Armor: Roman Armor probably didn’t shine. Some pieces were chainmail; others were scale armor (metal plates 3 inches long and one inch wide sewn to leather or linen backing). Leather armor was also popular, which included a lining of metal and linen.
Clothing included the Stola, a female version of the tunic, which descended from the neck to the feet, long and full, and was fastened at the shoulder with pins. Some scholars believe a sort of flounce was added as a lower section because of the length in the back. Sleeves were pretty long, reaching to the wrists, or short. Underneath women wore a linen tunic and vest. Foreign women and girls were forbidden to wear the Stola. The Palla was a large, long (8 yard) drape/scarf that covered the entire body except the hands and face. Individuality showed through the way it was displayed and the arrangement of the garments folds. Vestal virgins (who kept the sacred fire burning at altars), wore white Pallas with a thick band (similar to a diadem) around the fore-head. While in processions or during sacrifices, the head and face would be covered with a veil or white. 
Often worn in over-elaborate styles, especially by the woman of the house. Elaborate arrangements of curls in a variety of different styles were bedecked with jeweled pins and decorative coronets (kind of like a crown) to hold the hair in place. Female slaves were in charge of actually doing the hair. These slaves were very adept in using oils and tonics to keep the martens hair soft and lustrous. They also handled the cosmetics (powders and paints) which were a daily necessity for these women.
For men, distinct head dresses were used for different occasions and to distinguish ones position. When in morning, men would grown their hair and beard out as a public display of their sorrow. Young children also would wear their hair long, but when boys came of age, it would be cut short.
Romans made advancements on the footwear of the Greeks. Knowledge of construction and decoration is what sets apart Roman shoes from those of the Greeks. Both men and women wore boots, sandals, or shoes. Boots, called togati, were short with straps crossed over the instep, and were worn by both men and women in the earlier Roman days. Later on women adopted Greek sandals, especially when inside.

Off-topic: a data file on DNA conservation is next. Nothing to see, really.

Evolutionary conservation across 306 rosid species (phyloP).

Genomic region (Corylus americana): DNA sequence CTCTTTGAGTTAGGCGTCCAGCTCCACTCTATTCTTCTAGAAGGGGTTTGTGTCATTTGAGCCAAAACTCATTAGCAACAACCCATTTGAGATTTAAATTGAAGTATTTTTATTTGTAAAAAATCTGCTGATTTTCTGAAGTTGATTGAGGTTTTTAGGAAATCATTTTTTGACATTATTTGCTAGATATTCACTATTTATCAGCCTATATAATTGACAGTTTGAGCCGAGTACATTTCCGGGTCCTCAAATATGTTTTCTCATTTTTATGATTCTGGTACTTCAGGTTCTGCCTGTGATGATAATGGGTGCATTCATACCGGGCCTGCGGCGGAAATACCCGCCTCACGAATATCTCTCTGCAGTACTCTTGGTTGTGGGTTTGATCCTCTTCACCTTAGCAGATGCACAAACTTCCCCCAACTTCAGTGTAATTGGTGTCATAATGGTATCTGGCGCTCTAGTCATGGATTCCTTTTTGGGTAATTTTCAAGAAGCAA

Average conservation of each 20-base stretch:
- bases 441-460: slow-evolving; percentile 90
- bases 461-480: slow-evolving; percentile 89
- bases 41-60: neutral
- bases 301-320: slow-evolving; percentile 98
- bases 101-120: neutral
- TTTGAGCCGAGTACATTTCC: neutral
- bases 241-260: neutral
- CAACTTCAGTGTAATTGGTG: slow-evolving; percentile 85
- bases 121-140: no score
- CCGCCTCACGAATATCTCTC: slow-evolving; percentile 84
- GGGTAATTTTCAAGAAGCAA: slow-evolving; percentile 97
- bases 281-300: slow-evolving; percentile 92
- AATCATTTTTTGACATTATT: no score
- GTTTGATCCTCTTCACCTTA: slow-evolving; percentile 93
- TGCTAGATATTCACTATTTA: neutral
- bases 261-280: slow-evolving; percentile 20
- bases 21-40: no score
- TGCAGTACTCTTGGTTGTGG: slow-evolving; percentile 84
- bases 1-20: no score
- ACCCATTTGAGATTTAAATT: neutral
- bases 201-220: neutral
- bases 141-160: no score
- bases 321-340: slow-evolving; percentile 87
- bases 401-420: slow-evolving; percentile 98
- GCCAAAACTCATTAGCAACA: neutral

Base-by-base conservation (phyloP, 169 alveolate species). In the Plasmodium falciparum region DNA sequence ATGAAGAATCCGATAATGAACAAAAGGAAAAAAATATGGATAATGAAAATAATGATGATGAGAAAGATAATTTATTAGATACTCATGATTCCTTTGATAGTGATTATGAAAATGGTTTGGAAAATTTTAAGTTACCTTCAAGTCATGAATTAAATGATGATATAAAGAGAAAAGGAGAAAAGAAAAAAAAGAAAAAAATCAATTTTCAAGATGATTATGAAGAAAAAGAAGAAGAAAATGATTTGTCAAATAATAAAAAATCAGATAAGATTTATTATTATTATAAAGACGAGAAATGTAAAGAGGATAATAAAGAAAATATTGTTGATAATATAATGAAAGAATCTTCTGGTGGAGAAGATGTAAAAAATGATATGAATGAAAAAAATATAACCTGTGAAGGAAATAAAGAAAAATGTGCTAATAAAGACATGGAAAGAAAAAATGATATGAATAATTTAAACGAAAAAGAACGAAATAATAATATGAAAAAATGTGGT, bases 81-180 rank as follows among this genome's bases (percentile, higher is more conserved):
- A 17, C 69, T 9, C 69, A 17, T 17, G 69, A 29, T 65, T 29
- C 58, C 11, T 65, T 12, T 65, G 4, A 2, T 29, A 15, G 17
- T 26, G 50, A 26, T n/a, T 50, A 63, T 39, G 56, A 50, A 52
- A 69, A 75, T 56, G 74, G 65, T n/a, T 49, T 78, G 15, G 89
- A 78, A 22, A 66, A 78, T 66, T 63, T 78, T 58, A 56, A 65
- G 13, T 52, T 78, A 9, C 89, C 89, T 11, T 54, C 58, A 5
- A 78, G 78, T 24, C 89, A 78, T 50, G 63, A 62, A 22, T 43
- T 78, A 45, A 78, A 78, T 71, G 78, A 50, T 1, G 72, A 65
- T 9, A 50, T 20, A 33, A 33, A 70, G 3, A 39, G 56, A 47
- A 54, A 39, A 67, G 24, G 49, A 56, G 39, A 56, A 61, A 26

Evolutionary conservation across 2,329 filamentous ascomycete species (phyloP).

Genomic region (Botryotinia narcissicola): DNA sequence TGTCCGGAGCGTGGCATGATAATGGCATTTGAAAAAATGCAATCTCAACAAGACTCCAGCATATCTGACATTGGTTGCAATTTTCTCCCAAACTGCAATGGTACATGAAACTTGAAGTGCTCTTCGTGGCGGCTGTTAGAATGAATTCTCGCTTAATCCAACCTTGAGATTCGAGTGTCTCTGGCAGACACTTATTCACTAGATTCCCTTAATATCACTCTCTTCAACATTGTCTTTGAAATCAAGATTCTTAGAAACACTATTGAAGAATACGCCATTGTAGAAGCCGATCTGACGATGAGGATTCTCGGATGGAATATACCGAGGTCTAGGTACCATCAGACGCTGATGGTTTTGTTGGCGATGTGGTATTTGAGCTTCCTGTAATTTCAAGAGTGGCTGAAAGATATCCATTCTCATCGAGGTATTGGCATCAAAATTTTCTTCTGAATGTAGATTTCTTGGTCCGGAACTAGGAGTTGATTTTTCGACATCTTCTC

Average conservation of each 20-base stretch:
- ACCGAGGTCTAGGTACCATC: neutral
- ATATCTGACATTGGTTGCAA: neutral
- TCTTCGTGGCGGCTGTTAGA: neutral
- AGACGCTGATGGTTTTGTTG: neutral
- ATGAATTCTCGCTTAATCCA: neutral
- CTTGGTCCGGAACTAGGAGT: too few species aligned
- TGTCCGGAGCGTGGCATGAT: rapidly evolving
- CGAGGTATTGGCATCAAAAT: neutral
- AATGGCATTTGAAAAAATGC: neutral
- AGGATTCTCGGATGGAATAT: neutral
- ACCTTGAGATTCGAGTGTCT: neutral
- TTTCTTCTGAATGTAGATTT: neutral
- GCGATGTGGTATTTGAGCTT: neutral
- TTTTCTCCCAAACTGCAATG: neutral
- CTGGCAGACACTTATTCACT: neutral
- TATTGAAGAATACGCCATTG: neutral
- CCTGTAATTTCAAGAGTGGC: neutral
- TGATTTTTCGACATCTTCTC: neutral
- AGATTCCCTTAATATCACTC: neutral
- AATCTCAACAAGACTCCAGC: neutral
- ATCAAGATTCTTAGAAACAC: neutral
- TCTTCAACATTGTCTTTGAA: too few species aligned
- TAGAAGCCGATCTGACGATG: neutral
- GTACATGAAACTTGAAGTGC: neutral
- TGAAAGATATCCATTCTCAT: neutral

Color of footwear was another aspect of Roman clothing that dictated the status of its wearer.
- Red: Consuls
- Black with Silver Crescent: Senators
- Wooden: Slaves
- Black: Poorer Classes
Jewelry early on was rather crude when compared (and even not compared) to Greek pieces. Later on, advancements were made. Jewelry included rings, brooches, pins, jeweled buttons, coronets, bracelets and necklaces. Pearls where highly prized as jewelry pieces as well. Women at one point began carrying glass and amber balls; glass to cool the hands in warm weather and amber, when heated, would act as a perfume. Men would wear a least one ring that they would use to apply seals to important documents.
In early times, Togas were made of white or natural colored wool. As time went on, the upper class began using silk. Plebeians could only afford wool, dyed to colors other than white (for they were prohibited to wear such a color). Color of a Toga denoted the class or office its wearer was in, or even the occasion for which it was being worn.
- White: Candidate for public office. Had garments bleached (with fuller’s earth, a claylike earthy material used to decolorize and purify) and immaculate before being seen in public.
- Black: Worn by those in mourning or not worn at all.
- White with Purple Border: Priests and magistrates, called Toga-pretexta. Also worn by high ranking boys, with who a bulla (a small round box or amulet hung around the neck) was worn until 15, when they switched to the Toga pura (without the rim or border).
- Purple and white stripes: Varied in thickness extending from the shoulder to hem, called trabea, worn by Knights.
- Purple: Generals, especially on huge victories.
Roman society was divided into to levels, known as casts: patricians (the upper class people that first settled a city or town with the large tracts of land they were given), and the plebeians (the lower class people that were forced to sever the patricians). Because of these contrasting economic levels, there was naturally continuous conflict between the two classes involving government, land and costume.
- 509 BC – Roman Republic established
- 281 BC – Last Greek threat to Roman Empire eliminated
- 100s BC – Rome becomes dominant society throughout the Mediterranean Sea
- 91-88 BC – Social War (Conflict over Roman citizenship)
- Mid 1st Century BC – First Triumvirate (secret pact to take control of Republic, Julius Caesar involved)
- 44 BC – Caesar assassinated
- May 11, 330 – Constantinople established
- 410 – Visigoths sack city of Rome itself
- September 4, 476 – Last Roman emperor, Romulus Augustus, forced to abdicate (The end of rule of Rome in West)
- 1000 AD – Eastern Empire at its height
- 1095 AD – East calls for help from West, which responded with the Crusades
- 1204 AD – Conquest of Constantinople, beginning of fragmentation of empire
- May 29, 1453 – Eastern Empire ends after being conquered by Mehmed II